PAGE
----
Talk:Isoflurane

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Alzheimers?[edit]

Isoflurane is implicated in causing Alzheimers. See the related articles:


http://www.delnor.com/blank.cfm?print=yes&id=154&action=detail&ref=17193 Anesthetic Linked to Alzheimer's Risk

http://www.medpagetoday.com/Neurology/AlzheimersDisease/tb/5008 Cell Culture Experiments Link Florane to Dementia

http://www.rxpgnews.com/alzheimersdisease/isoflurane-may-set-off-a-process_printer.shtml Alzheimer's Isoflurane may produce Alzheimer's-like changes in the brain By Massachusetts General Hospital, Feb 8, 2007 - 3:56:30 AM

http://news.bbc.co.uk/2/hi/health/6334263.stm Anaesthetic linked to Alzheimer's —Preceding unsigned comment added by NescioNomen (talkcontribs) 18:40, 2 October 2007 (UTC)

There are many other articles that support this research. Please add to this list, along with your comments and personal experience.

When talking about science "Cause" is a very big word. When you say "there are many other articles that support this research", probably you are not really aware what a primary font is. The links that you gave are just from some news websites, and they all refer to the same study.
That isoflurane *may* increase the risk of Alzheimer is still very debatable.
1) When looking at properly peer-reviewed articles (i.e. not just news site, but for instance by searching Pubmed) you will see that a query "isoflurane alzheimer" only returns 18 articles most of which do not refer to isoflurane causing Alzheimer's.
2) There are only 2 main articles that "prove" the link: they are from one single group, and the study have been made on cell cultures, not in vivo.
3) In a real situation is a) very unlikely that a person would be exposed to the same doses of isoflurane for so long (6h) and b) very unlikely that this exposition would be continued in time.
So, definitely I would not say it is so indispensable to add that to the article. Gould80 (talk) 15:15, 11 June 2010 (UTC)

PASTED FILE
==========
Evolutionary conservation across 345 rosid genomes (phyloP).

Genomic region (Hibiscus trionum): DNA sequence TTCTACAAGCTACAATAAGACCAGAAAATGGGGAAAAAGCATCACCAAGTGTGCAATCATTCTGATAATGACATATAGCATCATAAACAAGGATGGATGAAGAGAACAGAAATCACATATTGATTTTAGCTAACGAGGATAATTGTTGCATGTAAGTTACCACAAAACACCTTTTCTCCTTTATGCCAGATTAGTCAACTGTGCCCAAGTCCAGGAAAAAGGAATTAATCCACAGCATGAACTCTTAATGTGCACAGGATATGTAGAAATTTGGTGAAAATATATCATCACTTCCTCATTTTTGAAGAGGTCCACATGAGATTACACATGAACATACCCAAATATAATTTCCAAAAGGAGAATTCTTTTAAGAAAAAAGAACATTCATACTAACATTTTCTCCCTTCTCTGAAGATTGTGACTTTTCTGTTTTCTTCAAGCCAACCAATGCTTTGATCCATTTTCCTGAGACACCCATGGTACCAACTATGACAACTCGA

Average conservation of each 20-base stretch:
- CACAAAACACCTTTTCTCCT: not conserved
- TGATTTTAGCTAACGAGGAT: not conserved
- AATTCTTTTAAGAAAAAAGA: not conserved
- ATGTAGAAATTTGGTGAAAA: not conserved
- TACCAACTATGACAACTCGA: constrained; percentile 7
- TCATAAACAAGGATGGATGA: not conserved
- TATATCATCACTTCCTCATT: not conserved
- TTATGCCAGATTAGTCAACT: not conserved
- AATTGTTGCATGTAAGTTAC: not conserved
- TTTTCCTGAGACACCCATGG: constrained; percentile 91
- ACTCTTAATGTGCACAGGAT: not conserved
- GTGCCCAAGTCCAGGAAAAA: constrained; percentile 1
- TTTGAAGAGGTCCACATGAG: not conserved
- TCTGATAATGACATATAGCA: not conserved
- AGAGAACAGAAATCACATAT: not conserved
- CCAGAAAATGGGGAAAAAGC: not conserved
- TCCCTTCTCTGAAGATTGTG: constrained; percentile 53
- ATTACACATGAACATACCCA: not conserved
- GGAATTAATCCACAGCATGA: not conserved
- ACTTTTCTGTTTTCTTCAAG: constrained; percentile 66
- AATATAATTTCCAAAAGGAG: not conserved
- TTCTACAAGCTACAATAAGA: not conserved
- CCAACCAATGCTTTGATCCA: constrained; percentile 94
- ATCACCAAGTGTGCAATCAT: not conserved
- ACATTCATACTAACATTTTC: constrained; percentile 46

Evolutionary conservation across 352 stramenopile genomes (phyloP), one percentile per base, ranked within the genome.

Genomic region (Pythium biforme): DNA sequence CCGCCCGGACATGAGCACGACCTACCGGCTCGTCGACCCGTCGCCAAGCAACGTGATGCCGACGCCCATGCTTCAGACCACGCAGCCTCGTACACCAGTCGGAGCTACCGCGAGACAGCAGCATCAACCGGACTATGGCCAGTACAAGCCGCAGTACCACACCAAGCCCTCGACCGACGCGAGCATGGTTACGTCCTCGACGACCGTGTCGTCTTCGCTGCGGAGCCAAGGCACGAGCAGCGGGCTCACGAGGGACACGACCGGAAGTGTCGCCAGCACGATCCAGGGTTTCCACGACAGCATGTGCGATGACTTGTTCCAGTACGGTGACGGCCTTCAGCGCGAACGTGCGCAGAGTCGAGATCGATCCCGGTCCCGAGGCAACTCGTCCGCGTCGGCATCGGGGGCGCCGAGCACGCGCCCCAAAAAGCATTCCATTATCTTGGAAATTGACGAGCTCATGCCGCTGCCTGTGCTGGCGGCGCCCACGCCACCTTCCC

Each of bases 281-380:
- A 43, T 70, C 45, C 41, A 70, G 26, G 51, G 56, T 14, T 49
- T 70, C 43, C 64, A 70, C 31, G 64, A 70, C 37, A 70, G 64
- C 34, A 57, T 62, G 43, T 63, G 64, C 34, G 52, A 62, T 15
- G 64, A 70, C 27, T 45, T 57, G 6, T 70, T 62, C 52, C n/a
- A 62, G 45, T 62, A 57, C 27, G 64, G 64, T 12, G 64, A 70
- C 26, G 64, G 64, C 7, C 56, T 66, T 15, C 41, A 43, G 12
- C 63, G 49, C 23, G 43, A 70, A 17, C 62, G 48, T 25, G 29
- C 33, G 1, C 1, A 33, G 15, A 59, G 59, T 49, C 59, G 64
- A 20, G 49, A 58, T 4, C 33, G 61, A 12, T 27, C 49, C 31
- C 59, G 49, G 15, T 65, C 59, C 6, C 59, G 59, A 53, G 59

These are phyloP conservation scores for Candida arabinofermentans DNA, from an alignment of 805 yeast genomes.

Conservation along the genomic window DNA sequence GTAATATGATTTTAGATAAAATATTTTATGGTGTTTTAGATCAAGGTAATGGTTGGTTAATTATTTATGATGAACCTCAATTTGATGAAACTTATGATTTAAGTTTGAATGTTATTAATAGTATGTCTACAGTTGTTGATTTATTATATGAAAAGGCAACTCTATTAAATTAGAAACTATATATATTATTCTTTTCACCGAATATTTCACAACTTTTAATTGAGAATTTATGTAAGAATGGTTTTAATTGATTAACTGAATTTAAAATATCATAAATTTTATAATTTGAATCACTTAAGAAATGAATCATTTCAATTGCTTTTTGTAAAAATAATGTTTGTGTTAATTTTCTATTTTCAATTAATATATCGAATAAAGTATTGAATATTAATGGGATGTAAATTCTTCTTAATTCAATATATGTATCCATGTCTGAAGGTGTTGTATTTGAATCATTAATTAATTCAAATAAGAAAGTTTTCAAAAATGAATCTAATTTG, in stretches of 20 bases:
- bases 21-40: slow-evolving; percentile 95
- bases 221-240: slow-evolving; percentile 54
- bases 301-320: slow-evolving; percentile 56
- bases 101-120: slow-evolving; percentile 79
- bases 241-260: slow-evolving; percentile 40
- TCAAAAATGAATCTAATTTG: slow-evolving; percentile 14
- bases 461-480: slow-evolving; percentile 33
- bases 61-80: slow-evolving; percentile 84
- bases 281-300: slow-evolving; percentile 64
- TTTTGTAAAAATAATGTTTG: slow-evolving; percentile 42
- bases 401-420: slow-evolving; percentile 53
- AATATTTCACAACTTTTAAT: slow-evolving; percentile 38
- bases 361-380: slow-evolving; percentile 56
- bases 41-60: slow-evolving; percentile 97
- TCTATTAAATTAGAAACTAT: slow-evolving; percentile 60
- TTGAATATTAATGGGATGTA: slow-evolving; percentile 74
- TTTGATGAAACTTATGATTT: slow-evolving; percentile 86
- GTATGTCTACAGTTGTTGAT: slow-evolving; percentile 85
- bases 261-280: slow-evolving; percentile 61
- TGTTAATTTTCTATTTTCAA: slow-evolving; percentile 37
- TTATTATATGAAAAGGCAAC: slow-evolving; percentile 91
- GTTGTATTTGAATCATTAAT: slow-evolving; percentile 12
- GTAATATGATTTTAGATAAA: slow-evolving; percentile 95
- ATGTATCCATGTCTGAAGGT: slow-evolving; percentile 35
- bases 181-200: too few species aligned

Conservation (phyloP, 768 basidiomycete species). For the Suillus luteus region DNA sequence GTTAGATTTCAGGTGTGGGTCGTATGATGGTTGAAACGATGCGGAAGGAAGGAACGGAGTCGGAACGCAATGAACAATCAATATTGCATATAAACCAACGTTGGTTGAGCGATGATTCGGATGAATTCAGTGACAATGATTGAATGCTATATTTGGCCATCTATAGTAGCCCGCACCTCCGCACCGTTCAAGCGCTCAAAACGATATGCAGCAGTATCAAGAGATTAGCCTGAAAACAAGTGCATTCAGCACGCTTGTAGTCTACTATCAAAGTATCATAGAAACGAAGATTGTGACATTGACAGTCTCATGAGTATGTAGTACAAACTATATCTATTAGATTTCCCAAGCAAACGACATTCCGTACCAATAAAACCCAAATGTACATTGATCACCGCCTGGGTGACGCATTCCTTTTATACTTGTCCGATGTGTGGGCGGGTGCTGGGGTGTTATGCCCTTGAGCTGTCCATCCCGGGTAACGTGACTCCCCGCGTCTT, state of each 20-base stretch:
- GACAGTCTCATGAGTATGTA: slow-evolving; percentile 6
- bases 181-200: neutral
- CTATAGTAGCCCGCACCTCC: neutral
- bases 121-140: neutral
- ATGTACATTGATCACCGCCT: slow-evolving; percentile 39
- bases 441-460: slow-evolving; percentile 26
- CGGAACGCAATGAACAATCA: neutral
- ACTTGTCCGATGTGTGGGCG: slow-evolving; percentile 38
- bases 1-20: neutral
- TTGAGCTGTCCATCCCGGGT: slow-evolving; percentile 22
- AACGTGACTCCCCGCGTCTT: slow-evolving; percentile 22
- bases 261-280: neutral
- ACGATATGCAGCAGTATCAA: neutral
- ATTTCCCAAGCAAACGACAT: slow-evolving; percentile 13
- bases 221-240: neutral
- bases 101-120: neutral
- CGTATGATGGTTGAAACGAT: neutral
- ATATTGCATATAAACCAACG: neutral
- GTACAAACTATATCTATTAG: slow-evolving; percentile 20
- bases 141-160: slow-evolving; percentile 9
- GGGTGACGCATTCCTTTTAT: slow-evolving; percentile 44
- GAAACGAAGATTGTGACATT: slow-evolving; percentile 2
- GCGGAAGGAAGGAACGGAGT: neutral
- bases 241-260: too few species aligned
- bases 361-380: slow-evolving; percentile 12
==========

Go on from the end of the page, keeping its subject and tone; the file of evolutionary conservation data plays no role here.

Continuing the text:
Analgesia[edit]

The article claims that isoflurane has an analgesic effect without citing any source. This is very disputed (e.g. a study that claims the opposite: http://bja.oxfordjournals.org/content/75/1/55.short), in general inhalational anaesthetics are not considered to be analgesic.

The article you link specifies "subanaesthetic" concentrations. But other reports indicate that in the concentrations used for anesthesia, there is also an analgesic effect. See for example: Improved postoperative analgesia with isoflurane than with propofol anaesthesia. -- Ed (Edgar181) 13:25, 30 August 2011 (UTC)

References[edit]

The following list of references was added to the article, but they were not used to support specific content in the article. So I am moving them here in case anyone wants to use them to improve this article. -- Ed (Edgar181) 13:28, 30 August 2011 (UTC)

  1. Bigger sized anesthetics may be better Scientific American Mind 7 April 2007
  2. Anesthetics and Alzheimer disease probed JAMA April 23, 2007
  3. Pravat K. Mandal*, J. W. Pettegrew,” Abeta Peptide interactions with Isoflurane, Propofol, Thiopental and combined Thiopental with Halothane: A NMR Study” Biochemica Biophysica Acta, Biomembrane, (1778: 2633-2639 , 2008).
  4. Pravat K. Mandal*, J. W. Pettegrew,” Clinically relevant concentration determination of inhaled anesthetics (halothane, soflurane, sevoflurane and desflurane) by 19F NMR” Cell Biochemistry and Biophysics, (52:31-35, 2008)
  5. Pravat K. Mandal* and Vincenzo Fodale :" Smaller molecular-sized anaesthetics oligomerize Abeta peptide simulating Alzheimer’s disease: a relevant issue" European Journal of Anesthesiology, Vol 26(10) Page 805-806 , 2009 - Editorial
  6. Pravat K. Mandal*, Daniela Schifilliti, Federica Mafrica, and Vincenzo Fodale "Inhaled Anesthetics and Cognitive Performance" Drugs of Today, (45: 47-54, 2009).
  7. Pravat K Mandal*, Vincenzo Fodale "Isoflurane and desflurane at clinically relevant concentrations induce amyloid beta-peptide oligomerization: An NMR study" Biochemical and Biophysical Research Communications. (379: 716-720, 2009)
  8. Pravat K Mandal*, Virgil Simplaceanu and Vincenzo Fodale : "Intravenous Anesthetic Diazepam does not induce Amyloid beta-peptide Oligomerization but Diazepam Co-administered with Halothane Oligomerizes Amyloid Beta-peptide: An NMR study" Journal of Alzheimer Disease April, 2010
  9. V. Fodale, L.B. Santamaria, D. Schifilliti and P. K. Mandal : "Anaesthetics and post-operative cognitive dysfunction: a pathological mechanism mimicking Alzheimer’s Disease" Anesthesia Journal (Vol 65(4) page 388-395, April 2010)
  10. Juan Perucho1, Isabel Rubio2, Maria J. Casarejos1, Ana Gomez1, Jose A. Rodriguez-Navarro1, Rosa M. Solano1, Justo Garcia De Yébenes2, Maria A. Mena1 Anesthesia with Isoflurane Increases Amyloid Pathology in Mice Models of Alzheimer'S Disease, Journal of Alzheimer Disease, March 2010